Lawmaker says Pa. should study Internet gaming, sports betting
HARRISBURG — To remain competitive with other states in garnering gambling revenue, Pennsylvania needs to look at legalizing Internet gaming and fantasy sports betting, the chairman of a House panel said Wednesday.
“People say, ‘You want to expand gaming.' That's not the case. It already exists. I'm asking, ‘Could we raise more revenue from an industry that's already here (online)?' ” said Rep. John Payne, R-Dauphin County, chairman of the House Gaming Oversight Committee.
New Jersey and Delaware allow Internet gaming.
His comments were made after back-to-back hearings at casinos in the Philadelphia region, Harrah's and Sugarhouse. Payne says his bill is an effort to find alternatives to offer his colleagues, rather than voting for higher sales and income taxes to help erase a $1.5 billion to $2.3 billion deficit by June 30.
Rep. Nick Kotik, of Coraopolis, ranking Democrat on the panel and a co-sponsor of Payne's bill to legalize Internet gaming, said it could materialize for this budget but it's probably a long shot. “We're very early in the game,” Kotik said. “We're gathering information. We've got a long way to go.
“It all depends whether the (majority) Republicans think it's a viable alternative. For a lot of Republican members, gambling is taboo,” Kotik said. “That makes it a hard sell.”
On the other hand, finding revenue to fund Democratic Gov. Tom Wolf's higher tax plan is “like climbing Mt. Everest,” Kotik said.
In a letter to the House and Senate oversight panels, the state's casino industry asked lawmakers to block legislation that would legalize video gaming terminals in bars and other locations because they would “cannibalize” existing gambling revenue, which has declined the past two years. The letter was signed by executives of Pennsylvania's six racinos and four stand-alone casinos, including Rivers Casino in Pittsburgh's North Shore.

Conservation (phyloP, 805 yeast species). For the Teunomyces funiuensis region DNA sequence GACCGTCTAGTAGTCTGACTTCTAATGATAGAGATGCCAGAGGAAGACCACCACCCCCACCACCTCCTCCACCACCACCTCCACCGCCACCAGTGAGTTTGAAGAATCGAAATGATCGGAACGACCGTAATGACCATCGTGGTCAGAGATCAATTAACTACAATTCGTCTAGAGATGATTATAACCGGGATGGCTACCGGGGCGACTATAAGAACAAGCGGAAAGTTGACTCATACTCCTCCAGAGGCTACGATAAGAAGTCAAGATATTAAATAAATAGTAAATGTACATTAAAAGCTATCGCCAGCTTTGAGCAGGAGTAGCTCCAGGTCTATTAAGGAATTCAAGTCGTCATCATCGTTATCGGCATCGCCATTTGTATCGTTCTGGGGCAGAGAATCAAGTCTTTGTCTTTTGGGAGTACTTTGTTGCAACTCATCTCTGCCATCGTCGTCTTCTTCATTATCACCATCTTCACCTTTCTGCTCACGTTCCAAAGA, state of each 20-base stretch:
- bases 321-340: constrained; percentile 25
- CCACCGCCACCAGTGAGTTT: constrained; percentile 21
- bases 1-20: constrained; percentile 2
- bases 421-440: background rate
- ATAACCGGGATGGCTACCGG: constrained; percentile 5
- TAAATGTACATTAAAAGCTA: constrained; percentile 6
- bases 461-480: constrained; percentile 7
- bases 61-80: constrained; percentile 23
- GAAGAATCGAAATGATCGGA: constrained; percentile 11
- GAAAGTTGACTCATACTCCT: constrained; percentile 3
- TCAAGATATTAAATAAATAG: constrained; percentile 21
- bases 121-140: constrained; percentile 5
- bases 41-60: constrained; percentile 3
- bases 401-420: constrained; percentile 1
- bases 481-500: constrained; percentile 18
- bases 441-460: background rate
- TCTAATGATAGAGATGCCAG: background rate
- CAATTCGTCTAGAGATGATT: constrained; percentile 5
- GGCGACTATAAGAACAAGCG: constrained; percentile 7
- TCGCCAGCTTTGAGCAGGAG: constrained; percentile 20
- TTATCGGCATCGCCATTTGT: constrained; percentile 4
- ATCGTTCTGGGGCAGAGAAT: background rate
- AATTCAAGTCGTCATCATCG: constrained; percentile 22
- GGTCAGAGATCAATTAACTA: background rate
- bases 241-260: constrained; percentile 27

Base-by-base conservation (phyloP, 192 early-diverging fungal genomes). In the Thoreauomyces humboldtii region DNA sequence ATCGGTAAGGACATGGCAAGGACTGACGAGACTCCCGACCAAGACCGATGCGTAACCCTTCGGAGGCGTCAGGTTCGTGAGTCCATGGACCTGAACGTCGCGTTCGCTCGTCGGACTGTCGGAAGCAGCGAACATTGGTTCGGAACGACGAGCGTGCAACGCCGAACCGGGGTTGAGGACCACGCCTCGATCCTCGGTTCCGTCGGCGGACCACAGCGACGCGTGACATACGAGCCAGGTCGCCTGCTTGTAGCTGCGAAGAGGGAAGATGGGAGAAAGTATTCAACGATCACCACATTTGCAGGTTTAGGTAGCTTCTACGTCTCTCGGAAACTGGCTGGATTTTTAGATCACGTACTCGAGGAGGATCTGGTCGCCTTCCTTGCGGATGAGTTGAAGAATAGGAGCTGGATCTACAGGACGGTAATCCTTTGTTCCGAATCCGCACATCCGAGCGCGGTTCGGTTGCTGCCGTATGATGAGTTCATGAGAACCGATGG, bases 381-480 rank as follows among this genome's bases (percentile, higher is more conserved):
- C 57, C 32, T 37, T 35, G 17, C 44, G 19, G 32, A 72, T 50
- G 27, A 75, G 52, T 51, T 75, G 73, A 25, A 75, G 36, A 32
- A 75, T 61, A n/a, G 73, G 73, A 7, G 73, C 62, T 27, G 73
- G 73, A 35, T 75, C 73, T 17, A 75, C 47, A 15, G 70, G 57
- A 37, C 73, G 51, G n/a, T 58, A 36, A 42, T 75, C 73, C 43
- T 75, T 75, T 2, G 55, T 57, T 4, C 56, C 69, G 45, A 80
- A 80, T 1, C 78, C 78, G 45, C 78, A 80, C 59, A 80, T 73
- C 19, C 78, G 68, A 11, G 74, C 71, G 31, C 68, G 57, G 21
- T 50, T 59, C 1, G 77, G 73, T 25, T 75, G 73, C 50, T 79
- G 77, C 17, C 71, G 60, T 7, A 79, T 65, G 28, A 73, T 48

The industry letter does not address Internet gaming because of a lack of consensus among Pennsylvania's casinos. Payne said his plan would allow casinos to run Internet games and reap some of the revenue.
Rep. Paul Costa, D-Allegheny County, sponsor of a bill to legalize video machines in bars and taverns, said Wednesday he sees no threat to casinos. “I'm of the belief people who go to taverns and frequent local bars are more inclined to stay in their neighborhood” rather than go to casinos, he said. By taxing video games, which include poker, blackjack and slots, Pennsylvania could realize additional revenue toward closing the state deficit.
In its letter, the state's casino industry wrote that “a rollout of (video terminals) in Pennsylvania will almost certainly result in casino-like games on every Main Street in every town across the commonwealth and threaten thousands of living-wage jobs currently filled at our casino facilities.”
The letter cited a sharp decline in Illinois' gaming revenue since that state approved video gaming terminals several years ago — figures Costa disputes.
One of the goals of video gaming legislation is to replace illegal poker machines that bring no tax revenue, Costa said.
Payne said he held the hearings to ask casinos, “What is it you need over the next 10 years to be successful?” He hopes to hold hearings in the Poconos and in Pittsburgh.
The competitive situation is far different now than in 2006, when the first casinos opened, industry representatives said. Since 2006 every neighboring state has legalized or expanded gaming, they noted. Gambling tax revenue declined from a high of $1.4 billion in 2012 to $1.38 billion in 2013 and $1.3 billion last year. The casinos attribute that decline to other states recapturing Pennsylvania gamblers who had stopped going out of state and the loss of patrons coming from neighboring states.
Michael Geer, president of the Pennsylvania Family Institute, which opposes gambling, said state officials' thirst for more gaming revenue is akin to a drug addict's need for a fix. In opposing casino gambling in 2004, Geer said, “We predicted the government would be back for more (revenue) because it's addictive.”
Internet gaming would be the worst option because it provides easier access, he said.
Tax revenue from gaming helps curtail higher property taxes. It was sold as a major cut in property taxes in 2004.
Sen. Kim Ward, R-Hempfield, chairwoman of the Senate Community Economic and Recreational Development Committee, which oversees casinos, said any discussion of online gaming must include compensation or involvement by existing casinos. “If you don't (include them), you won't get the support of the industry and we will end up in some type of lawsuit,” she said.
But casinos waved the right to reclaim their multimillion-dollar license fees — provided in the 2004 law — when table games were approved by the Legislature in 2010, Payne said.
The casino industry's letter called on lawmakers to reject any legislation to prohibit smoking in Pennsylvania casinos. By law, there are smoking and nonsmoking areas. States with smoking bans experienced “dramatically decreased revenue and taxes,” the letter argued.
Ward said she does not see the Legislature approving the casinos' request for 24-hour drink availability.
Brad Bumsted is Trib Total Media's state Capitol reporter. Reach him at 717-787-1405 and firstname.lastname@example.org.